Rescue Center Costa Rica
We rescue, rehabilitate, and when possible release the animals back to their natural habitat. We are privately owned and receive no government help financially. The passion of the owners, the dedication of our staff, and the generosity of our volunteers, interns, and donors make everything possible.
Started 1 petition
Enforce illegal pet trade laws in Costa Rica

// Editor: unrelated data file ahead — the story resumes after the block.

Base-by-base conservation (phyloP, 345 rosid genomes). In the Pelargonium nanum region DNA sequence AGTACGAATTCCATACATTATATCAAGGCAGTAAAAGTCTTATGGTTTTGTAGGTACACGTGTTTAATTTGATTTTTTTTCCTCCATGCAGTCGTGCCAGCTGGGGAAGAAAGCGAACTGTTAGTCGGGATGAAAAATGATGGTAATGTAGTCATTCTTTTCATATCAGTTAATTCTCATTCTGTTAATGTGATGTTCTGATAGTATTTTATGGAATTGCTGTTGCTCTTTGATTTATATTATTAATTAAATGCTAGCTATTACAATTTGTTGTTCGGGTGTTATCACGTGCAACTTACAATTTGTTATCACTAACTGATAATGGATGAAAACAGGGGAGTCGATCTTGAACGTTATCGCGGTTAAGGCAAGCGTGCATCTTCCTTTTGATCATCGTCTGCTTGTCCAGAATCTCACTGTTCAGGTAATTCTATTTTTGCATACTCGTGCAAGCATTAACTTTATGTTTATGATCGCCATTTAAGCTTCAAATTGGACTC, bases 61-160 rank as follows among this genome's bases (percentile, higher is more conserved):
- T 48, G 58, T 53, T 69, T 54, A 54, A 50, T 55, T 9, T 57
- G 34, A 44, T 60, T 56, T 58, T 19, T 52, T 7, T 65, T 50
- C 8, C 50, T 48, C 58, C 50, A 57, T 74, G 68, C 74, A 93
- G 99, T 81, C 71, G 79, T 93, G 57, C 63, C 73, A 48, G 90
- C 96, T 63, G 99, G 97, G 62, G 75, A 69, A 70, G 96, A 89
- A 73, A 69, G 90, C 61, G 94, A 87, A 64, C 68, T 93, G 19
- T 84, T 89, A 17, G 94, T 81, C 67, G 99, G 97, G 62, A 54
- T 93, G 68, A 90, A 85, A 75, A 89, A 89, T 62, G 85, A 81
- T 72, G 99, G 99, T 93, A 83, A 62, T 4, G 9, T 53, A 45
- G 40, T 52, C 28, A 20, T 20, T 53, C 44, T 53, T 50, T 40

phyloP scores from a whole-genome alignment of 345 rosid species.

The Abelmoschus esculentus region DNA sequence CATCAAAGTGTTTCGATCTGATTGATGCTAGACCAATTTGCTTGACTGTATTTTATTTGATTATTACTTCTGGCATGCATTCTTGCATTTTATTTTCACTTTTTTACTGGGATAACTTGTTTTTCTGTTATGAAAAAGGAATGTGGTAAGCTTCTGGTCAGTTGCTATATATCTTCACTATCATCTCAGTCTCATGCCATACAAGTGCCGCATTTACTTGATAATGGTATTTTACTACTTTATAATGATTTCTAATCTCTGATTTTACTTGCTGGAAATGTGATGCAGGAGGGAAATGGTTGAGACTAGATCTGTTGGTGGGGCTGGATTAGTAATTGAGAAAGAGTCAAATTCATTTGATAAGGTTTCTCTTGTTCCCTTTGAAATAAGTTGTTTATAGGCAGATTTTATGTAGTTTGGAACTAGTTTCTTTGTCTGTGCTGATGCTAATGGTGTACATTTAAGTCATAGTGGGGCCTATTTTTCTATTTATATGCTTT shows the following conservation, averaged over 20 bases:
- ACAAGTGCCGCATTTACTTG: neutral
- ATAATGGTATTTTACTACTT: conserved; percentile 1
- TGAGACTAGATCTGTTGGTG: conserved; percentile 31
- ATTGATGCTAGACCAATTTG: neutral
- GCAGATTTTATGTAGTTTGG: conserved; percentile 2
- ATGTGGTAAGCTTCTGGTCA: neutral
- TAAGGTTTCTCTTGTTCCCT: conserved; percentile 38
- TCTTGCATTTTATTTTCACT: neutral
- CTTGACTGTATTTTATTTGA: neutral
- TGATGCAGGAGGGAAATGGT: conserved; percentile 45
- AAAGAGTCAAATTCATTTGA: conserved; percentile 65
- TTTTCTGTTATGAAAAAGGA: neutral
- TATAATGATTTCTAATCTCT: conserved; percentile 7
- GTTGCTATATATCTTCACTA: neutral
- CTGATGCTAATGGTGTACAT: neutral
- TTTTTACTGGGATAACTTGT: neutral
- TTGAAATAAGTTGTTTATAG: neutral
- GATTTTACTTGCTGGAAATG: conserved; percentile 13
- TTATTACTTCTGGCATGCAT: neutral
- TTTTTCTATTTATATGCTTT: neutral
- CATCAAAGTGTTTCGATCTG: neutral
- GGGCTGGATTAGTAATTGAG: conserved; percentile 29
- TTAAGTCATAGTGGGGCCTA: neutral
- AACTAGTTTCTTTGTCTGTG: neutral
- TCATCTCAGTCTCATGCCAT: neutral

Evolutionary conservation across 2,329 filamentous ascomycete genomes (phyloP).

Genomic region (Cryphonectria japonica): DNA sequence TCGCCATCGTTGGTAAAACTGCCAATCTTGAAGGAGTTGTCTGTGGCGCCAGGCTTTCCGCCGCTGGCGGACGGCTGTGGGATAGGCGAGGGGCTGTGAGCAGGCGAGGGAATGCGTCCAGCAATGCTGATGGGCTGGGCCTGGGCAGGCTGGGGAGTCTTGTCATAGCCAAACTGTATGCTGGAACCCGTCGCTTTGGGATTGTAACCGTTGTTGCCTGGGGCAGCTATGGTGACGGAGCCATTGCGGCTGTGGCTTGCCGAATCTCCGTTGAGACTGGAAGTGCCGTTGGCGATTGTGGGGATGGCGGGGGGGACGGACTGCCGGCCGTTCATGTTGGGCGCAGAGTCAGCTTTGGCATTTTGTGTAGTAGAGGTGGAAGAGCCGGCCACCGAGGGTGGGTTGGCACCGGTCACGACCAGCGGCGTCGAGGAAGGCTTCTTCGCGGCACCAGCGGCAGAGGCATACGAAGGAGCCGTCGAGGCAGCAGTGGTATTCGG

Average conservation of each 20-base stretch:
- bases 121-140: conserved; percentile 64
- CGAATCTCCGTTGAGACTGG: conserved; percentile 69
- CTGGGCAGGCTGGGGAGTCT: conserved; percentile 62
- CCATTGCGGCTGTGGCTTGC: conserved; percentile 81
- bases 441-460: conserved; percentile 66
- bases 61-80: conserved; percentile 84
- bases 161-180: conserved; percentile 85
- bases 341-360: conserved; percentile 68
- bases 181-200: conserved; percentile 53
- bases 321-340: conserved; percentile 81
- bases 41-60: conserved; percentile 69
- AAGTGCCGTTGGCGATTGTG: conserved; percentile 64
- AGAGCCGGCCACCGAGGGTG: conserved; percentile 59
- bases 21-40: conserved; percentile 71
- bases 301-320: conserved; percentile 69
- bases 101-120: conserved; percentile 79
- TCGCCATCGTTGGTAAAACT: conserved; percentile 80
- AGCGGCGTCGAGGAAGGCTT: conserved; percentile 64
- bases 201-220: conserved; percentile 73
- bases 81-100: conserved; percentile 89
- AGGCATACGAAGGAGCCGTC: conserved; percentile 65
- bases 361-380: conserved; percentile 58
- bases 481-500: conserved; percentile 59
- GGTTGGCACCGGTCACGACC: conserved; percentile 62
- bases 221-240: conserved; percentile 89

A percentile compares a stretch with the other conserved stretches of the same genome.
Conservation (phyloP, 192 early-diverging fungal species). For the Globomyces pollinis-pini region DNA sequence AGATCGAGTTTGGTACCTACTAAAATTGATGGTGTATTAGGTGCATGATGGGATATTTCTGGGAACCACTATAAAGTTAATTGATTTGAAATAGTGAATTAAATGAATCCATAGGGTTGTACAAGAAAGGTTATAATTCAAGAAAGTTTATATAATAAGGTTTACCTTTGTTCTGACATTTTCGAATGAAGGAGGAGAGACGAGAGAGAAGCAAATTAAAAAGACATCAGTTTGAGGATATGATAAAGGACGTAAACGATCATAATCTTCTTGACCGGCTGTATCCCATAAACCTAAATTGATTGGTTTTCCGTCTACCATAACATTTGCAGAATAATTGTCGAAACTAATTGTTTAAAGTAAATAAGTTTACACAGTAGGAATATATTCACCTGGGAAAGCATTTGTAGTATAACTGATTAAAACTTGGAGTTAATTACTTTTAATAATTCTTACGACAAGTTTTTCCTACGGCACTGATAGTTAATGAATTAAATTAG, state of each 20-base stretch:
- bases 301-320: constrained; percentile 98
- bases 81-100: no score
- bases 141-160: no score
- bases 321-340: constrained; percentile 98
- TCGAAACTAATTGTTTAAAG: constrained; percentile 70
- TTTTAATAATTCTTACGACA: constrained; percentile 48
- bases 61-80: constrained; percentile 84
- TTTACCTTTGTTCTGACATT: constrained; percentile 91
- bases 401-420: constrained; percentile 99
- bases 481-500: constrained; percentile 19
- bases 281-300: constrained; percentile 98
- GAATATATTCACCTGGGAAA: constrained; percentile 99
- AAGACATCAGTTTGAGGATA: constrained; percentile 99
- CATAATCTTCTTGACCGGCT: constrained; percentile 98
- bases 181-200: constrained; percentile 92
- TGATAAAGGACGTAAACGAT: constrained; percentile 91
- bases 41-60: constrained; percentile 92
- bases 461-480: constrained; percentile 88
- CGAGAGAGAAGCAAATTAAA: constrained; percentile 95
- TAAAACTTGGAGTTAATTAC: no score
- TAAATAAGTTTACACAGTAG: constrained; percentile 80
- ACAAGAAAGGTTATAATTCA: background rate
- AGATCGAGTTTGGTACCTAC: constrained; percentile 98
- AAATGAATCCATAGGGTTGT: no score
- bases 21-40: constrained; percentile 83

VANESSA LIZANO, FOUNDER AND PRESIDENT OF RESCUE CENTER COSTA RICA, PLEADS WITH THE MINAE (The Minister for the Environment and Energy), SINAC (National System of Conservation Areas), and the COSTA RICAN GOVERNMENT TO WORK HARDER TO ENFORCE THE ILLEGAL PET TRADE While Costa Rica has made progress in its animal welfare legislation, significant gaps and lack of action are allowing the abuse of vulnerable animals. A recent example of the maltreatment animals experience is of a spider monkey named Polly, which was brought to Vanessa from another organization that was unable to care for her any longer. The spider monkey was a victim of the illegal pet trade and was living in a home where the owner taught her and encouraged her to smoke cigarettes. Tragically, Polly’s rescuers did not free her in time to save her life. She died in physical anguish at Rescue Center Costa Rica from lung cancer, pneumonia, and other breathing complications. And why do animals suffer despite legislation to protect them from harm? The current laws to prevent the exploitation of wildlife are not strong enough and not enforced to save animals like Polly, who are red-listed by the IUCN (International Union for Conservation of Nature) as endangered. The excuse of traditional cultural traditions is often used as a loophole that makes enforcing the laws problematic and rescuing animals difficult. Laws that do exist to protect and save animals from harm, including #40548 – MINAE, are sporadically enforced if at all by the government officials at the MINAE and SINAC. Rescue Center Costa Rica has been open with permits for over a year and has received little, under 10 animals, from the MINAE even though they are well-financed, well-staffed, and ready to accept as many animals as possible. Instead, they have accepted close to 100 animals from other organizations who were in financial jeopardy as a result of the pandemic. There have even been times when Rescue Center Costa Rica has called the MINEA with reports of animals being housed illegally only to have the calls unanswered or unresolved because of the Monday to Friday schedule of the employees. If the MINAE is not ready to do their job then new laws should be enacted to allow Rescue Center Costa Rica to do it themselves. The government must do better for animals with new stronger protection laws and enforcing the laws that are now part of wildlife preservation. The Costa Rican environment and the lives of the nation’s animals depend on the government making good on its promises for animal well-being. Costa Rica loves to portray itself as wildlife-friendly and receive the accolades that come along with it but the reality of the situation is they are failing badly. At Rescue Center Costa Rica, we are here to speak for the animals and to hold the government accountable. New laws are needed, the government agencies need to work harder to enforce the laws and the red tape that exists needs to be cut so that private non-profit organizations like Rescue Center Costa Rica can successfully accomplish their mission. About Rescue Center Costa Rica (www.rescuecenter.com): Located in beautiful La Guacima, Alajuela, Costa Rica, the Rescue Center is the perfect destination for volunteers and interns from around the world. People who feel their hard work and effort can make a difference in the lives of many of the country’s injured indigenous wildlife support the Rescue Center’s efforts for animal rehabilitation. The Rescue Center is not a zoo although many of the animals are un-releasable. The RC believes in the simple philosophy of rescue, rehabilitation, and release. For an interview request about this PR please email Vanessa Lizano direct at firstname.lastname@example.org or the contact us page at https://www.rescuecenter.com/contact/ The legal representative, Maria Jose Arias, for Rescue Center Costa Rica can be contacted directly at email@example.com